The risks of discussing politics at work: How to avoid toxic environments

Half of employees afraid of sharing political views: survey

The risks of discussing politics at work: How to avoid toxic environments

Conversations surrounding politics expose the weaknesses of workplace culture across organisations, putting employment relationships and overall wellbeing at risk, according to a new report.

A recent survey by E-learning Industry found that a majority of employees (64%) said they have seen or engaged in politics-based arguments among co-workers.

The situation has prompted more than half of the respondents (55%) to feel afraid about sharing their political views out of concerns that it could harm their relationships with colleagues.

Another 45% said they are concerned that revealing political beliefs could hurt their chances at promotion.

The situation has escalated to the point where more than a quarter (29%) of employees lied about their political opinion in order to feel welcomed, according to the report.

These findings could be a result of the lack of political expression policy in place, with only 33% of employees saying their company has one implemented.

According to the report, business leaders need to act on navigating "toxic work environments."

Mike MacLellan, partner at CCPartners in Brampton, Ontario, previously spoke with HRD on how HR should deal with political discussions in the workplace.

"You might want to remind employees to keep your discourse civil and respectful in the workplace. That's the main issue," he told HRD.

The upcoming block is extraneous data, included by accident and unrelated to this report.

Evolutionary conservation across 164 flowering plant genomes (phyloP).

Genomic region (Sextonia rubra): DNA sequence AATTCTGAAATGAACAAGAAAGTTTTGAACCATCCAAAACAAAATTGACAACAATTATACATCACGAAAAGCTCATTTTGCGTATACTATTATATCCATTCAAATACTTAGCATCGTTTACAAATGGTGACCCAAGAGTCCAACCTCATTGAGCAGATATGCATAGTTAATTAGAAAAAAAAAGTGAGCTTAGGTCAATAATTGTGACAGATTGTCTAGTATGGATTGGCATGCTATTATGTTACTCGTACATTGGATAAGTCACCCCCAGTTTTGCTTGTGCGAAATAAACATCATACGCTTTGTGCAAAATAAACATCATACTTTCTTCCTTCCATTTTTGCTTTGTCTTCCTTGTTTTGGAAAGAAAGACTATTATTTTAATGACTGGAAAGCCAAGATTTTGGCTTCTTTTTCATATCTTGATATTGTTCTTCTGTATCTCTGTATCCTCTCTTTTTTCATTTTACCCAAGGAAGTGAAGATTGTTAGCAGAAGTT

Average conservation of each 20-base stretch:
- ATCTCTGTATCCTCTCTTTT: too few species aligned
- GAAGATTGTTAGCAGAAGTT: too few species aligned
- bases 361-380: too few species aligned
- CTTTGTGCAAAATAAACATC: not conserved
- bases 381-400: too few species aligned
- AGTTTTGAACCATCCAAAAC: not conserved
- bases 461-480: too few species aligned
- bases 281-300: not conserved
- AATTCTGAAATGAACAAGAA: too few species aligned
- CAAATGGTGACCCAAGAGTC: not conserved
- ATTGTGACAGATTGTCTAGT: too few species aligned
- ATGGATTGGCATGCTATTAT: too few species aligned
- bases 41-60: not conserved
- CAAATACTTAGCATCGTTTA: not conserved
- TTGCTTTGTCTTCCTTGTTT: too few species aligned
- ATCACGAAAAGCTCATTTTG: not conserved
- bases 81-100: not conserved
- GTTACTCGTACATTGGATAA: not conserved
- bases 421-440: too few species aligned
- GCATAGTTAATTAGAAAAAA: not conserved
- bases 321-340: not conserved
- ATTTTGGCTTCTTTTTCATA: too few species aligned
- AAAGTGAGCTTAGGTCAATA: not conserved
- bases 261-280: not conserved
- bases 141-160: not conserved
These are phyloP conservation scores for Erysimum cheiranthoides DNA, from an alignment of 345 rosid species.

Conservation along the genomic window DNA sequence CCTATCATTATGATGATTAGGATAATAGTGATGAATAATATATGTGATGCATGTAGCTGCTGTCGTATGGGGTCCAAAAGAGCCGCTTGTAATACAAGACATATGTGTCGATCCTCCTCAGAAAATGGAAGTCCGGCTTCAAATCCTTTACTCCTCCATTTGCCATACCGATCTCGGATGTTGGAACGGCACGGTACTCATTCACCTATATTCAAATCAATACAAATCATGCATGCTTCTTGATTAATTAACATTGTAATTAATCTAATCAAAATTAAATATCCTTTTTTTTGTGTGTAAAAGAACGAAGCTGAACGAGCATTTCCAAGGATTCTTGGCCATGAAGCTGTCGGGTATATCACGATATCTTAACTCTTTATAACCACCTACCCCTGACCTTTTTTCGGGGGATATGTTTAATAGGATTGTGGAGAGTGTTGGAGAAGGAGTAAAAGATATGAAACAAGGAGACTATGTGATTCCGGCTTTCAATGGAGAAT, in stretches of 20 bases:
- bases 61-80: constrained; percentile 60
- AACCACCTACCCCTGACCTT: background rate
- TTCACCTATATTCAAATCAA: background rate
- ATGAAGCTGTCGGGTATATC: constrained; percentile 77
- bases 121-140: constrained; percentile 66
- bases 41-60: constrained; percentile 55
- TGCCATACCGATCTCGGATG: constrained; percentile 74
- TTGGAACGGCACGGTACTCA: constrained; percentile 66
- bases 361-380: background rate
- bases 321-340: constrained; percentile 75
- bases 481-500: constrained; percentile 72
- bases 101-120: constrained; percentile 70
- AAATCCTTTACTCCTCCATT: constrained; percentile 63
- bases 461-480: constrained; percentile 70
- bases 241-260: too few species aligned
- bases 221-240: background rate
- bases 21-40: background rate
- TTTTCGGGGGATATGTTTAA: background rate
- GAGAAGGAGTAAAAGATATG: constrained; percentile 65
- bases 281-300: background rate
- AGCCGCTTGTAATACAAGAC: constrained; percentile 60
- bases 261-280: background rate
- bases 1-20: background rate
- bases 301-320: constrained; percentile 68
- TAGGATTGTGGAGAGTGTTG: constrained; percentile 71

The findings come as the US gears up for election next year. New Zealand also held its general election last week, which saw the National party defeating the incumbent Labour party.

Employer-employee disconnect over politics

Meanwhile, the conversation surrounding politics also extends to social justice issues, such as climate change, #MeToo Movement, and the Black Lives Matter.

Employers have long been urged to take a stand on such matters - but E-learning Industry found that employees don't necessarily align with such stances.

According to the report, while 49% of employees said their employer has spoken out on politically charged events, only 35% said their political beliefs align with their organisation.

In fact, 41% said they usually disagree with their organisation's stance and 38% said they felt embarrassed by their employer's statement.

These results may stem from a lack of consultation from employers regarding such issues. According to the survey findings, 72% of employees said their employer didn't ask for their opinion before publishing their stance on politics and social issues.

Kevin Kaminyar, founder and CEO of Venice, CA-based Yellow Tree Marketing, previously told HRD that employers should ensure that their political stances don't come off as a "marketing tactic."

"The goal is to make sure that you are as a brand speaking authentically to what the message is and that it aligns with your core value," Kaminyar told HRD.

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